Taking the shawl in my hands, I could feel the same feeling that overwhelmed me as a small girl and looking deep in my mother’s eye, I could see the same love that she had for me long back.

When I wrap the shawl around me to ward off the cold, it is not just cold that it saves me from but the protective arms of my mother seem to protect me from all dangers that lurch in the unknown!

4 thoughts on “Love Weaved in a Pashmina Shawl

  1. And whenever, I take out those woollen coats during winters, I always get reminded of my grandmother, who’d religiously spin the wool through out the year. And she’d tell us, “This is for son (my father).” The following year… “This is for you”. And the next… “This is for your sister” And so on… for my bua, my mother… After 5-6 years it was my turn once again.

    But she didn’t spin it on the charkha. She spun it on the “Takoli”, a spindle, in fact. And during winters, when we’d go to our village, and it was snowing outside, forcing us indoors, she’d hand over us, as your Ma did, some wool to separate (Tumbna) each strand of hair, before it went on to the comb and then on to the ‘takoli’.

    And we’d wait then for a year or more to have her finish off the job… But before the patti went to the tailor, there was a lot of work. The sheep being stripped off her wool. This wool was then washed, dried and then separated and combed and then spun on the spindle and then made two-three ply on the charkha and then made into balls, which went to the weaver. The patti would come after months. This patti then had to be washed again to shrink it. This was done at the ‘Nallu’ – the natural spring water source in a ‘khurli’. We as children, enjoyed mostly this job as we had to rub the patti with our feet in water. This wet patti was then hung to dry up but not before a thick stick was tied at its ends so as to stretch it and so as the corners remain symmetrical.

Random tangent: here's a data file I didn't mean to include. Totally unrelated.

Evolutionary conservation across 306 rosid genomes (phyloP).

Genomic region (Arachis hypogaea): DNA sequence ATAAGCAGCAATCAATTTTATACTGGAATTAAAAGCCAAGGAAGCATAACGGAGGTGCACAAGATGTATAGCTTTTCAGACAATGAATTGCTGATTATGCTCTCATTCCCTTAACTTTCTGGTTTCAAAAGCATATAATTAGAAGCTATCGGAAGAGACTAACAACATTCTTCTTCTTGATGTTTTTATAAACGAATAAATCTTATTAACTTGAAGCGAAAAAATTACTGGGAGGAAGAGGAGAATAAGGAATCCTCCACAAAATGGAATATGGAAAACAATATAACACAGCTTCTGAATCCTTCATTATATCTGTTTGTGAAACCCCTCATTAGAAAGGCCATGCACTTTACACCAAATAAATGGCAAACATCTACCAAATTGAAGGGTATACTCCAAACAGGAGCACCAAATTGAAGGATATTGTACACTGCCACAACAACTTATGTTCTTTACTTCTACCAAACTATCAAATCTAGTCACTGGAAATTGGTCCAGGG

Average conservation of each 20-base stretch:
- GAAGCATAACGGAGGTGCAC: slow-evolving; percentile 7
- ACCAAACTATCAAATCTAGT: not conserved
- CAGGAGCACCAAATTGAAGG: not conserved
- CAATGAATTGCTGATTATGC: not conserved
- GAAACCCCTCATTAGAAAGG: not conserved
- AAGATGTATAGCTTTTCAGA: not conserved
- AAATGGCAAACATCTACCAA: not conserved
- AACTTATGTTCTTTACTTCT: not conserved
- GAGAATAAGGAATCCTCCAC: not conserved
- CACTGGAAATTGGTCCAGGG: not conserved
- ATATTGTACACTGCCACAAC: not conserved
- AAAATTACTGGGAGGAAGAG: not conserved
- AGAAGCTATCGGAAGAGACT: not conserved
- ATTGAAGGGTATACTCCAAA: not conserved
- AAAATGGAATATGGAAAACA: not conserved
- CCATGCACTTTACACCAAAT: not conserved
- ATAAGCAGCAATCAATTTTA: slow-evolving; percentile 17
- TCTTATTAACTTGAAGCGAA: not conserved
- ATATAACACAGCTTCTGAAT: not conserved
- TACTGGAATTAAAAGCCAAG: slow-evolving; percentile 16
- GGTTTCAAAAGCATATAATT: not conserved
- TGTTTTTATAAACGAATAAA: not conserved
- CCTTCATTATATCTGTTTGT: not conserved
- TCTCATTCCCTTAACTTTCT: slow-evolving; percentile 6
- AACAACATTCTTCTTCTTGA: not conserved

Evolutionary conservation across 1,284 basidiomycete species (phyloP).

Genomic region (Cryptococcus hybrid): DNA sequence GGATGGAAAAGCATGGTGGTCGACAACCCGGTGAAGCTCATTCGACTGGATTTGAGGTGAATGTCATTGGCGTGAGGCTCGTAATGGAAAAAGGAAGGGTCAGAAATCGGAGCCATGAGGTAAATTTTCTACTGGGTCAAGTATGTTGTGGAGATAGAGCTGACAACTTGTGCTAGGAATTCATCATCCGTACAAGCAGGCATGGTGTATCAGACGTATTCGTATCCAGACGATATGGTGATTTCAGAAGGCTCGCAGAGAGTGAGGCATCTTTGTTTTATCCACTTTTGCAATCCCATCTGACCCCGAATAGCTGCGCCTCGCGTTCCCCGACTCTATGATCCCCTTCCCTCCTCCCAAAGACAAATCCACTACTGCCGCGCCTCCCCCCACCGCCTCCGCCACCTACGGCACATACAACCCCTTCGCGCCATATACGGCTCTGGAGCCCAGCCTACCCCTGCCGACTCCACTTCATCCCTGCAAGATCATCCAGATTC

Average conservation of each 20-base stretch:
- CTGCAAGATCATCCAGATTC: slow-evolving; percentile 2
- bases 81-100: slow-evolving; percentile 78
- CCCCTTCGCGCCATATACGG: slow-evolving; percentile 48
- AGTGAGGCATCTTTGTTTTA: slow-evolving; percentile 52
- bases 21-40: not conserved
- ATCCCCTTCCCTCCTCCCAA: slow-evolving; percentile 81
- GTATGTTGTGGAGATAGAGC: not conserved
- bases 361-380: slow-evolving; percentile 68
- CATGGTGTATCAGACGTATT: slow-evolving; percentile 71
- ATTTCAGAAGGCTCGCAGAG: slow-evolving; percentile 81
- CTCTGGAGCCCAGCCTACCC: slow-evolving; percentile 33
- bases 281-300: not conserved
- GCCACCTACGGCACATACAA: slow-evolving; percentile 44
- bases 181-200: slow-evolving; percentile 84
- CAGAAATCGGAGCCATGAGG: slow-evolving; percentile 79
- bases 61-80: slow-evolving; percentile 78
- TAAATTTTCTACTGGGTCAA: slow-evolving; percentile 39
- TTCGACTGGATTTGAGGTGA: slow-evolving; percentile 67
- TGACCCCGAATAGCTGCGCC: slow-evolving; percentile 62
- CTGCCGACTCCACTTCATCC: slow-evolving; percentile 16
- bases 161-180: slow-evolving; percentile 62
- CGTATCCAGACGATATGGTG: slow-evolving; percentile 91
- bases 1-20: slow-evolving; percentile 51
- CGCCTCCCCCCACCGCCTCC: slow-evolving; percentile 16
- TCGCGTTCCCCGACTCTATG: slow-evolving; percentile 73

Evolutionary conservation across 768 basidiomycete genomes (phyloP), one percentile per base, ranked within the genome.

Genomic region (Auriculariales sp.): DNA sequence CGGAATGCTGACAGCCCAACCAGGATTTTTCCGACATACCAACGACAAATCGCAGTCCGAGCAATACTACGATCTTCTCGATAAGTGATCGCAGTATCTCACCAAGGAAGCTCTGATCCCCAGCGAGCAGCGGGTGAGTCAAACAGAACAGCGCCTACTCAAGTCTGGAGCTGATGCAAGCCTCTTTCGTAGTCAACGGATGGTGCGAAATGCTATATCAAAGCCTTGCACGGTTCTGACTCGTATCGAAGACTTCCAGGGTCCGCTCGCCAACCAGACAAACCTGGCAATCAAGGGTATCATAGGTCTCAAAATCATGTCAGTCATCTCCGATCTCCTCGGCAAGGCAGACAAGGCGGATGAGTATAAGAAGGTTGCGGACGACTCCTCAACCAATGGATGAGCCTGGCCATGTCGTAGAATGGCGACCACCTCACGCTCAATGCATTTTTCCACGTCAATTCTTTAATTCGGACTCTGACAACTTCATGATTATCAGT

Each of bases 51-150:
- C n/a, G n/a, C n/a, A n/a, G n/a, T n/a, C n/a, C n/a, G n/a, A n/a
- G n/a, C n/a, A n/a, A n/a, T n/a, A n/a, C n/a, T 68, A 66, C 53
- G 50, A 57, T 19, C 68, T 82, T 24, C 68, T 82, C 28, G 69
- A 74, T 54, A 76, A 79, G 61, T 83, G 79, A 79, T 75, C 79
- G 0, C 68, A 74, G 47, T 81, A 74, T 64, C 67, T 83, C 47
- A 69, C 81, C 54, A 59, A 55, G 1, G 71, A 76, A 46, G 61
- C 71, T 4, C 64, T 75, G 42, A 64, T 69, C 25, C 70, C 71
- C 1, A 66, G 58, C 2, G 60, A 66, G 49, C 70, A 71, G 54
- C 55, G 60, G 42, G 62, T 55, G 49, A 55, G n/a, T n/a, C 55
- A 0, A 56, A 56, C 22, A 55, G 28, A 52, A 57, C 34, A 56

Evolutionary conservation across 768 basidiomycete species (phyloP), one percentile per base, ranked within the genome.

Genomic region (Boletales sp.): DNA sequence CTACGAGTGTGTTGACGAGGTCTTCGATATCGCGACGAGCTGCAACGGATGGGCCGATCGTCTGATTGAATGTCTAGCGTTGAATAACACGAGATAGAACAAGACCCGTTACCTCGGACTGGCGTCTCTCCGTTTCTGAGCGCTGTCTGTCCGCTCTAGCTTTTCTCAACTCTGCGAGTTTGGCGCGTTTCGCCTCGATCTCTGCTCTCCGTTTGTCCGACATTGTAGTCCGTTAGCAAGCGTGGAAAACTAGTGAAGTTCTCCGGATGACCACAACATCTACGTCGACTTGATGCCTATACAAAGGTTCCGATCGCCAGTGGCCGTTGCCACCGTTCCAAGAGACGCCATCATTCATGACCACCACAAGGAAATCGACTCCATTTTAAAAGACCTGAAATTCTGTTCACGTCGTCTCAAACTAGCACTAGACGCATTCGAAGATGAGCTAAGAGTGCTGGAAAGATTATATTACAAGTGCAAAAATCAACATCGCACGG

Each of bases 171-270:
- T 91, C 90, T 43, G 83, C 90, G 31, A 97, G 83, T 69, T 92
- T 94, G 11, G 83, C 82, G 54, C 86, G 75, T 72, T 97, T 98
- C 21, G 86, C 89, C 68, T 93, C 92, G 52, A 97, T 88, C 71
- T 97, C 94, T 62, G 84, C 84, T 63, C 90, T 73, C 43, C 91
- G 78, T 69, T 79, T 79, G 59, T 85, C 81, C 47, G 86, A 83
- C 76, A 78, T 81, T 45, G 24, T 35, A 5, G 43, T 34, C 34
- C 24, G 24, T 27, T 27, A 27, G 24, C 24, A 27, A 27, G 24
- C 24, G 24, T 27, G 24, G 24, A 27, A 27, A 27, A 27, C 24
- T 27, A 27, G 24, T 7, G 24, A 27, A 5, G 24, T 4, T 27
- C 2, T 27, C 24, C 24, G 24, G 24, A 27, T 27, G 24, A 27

When this patti dried up, it went to the tailor for stictching and what pained me more, was when the tailor ruthlessly let his scissors upon the patti and throwing away bits and parts.

    As a child, I remember, my grandfather used to pick me up and take me in his coat. He’s no more, but that coat still is. I feel that warmth still… My grandmother too is no more, but her hardwork, her love, her dedication is all around. It’s just on us, how successful we and the next generation are in preserving it.

  2. SarojThakur

    As usual you have filled all the gaps that were there. It is not plain piece of wool that we cherish but the memories tagged to them.

  3. aarkay

    Very true. every warp and weft of the finished (most of it manually )woollens is full of love of those who prepare and present these.nowadays even hand knit sweaters and cardigans do not find favour with most of us, in our craze for branded readymades ( Monte Carlos etc.)No longer do we see our women folk knitting sweaters or socks. in our childhood ,every winter, a new handknit sweater and two pairs of socks were thought a necessity to cope with severe cold. Earlier it was common among women to share this work by taking upon the knitting of sleeves, pallas simultaneously to finish off the job quickly.Too many cooks never spoilt the broth then.